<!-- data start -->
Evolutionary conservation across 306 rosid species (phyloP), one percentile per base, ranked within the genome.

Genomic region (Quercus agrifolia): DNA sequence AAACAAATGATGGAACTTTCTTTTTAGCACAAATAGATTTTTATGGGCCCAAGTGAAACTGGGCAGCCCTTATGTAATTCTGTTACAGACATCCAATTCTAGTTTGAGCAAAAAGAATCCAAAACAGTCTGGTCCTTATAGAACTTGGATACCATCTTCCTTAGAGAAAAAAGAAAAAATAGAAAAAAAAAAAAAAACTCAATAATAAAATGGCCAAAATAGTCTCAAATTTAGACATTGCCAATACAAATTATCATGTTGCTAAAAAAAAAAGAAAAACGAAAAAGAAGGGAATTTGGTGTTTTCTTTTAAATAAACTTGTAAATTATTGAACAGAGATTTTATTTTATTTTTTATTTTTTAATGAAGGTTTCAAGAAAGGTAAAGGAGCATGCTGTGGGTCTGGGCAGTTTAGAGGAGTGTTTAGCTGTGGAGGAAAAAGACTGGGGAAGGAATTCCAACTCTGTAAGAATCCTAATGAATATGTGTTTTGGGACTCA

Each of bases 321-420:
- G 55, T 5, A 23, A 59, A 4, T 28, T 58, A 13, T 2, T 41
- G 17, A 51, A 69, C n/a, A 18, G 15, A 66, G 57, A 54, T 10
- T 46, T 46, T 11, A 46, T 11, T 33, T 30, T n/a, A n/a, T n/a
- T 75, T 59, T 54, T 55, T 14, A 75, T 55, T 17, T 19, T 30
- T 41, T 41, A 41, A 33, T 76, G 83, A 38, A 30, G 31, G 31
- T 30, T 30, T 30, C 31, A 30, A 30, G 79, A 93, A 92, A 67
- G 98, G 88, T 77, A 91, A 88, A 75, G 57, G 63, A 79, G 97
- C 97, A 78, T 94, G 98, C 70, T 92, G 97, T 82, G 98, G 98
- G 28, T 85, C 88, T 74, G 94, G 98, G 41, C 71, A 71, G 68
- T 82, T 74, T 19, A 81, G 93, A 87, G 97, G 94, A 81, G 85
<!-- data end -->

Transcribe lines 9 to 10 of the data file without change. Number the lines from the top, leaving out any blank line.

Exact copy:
- T 30, T 30, T 30, C 31, A 30, A 30, G 79, A 93, A 92, A 67
- G 98, G 88, T 77, A 91, A 88, A 75, G 57, G 63, A 79, G 97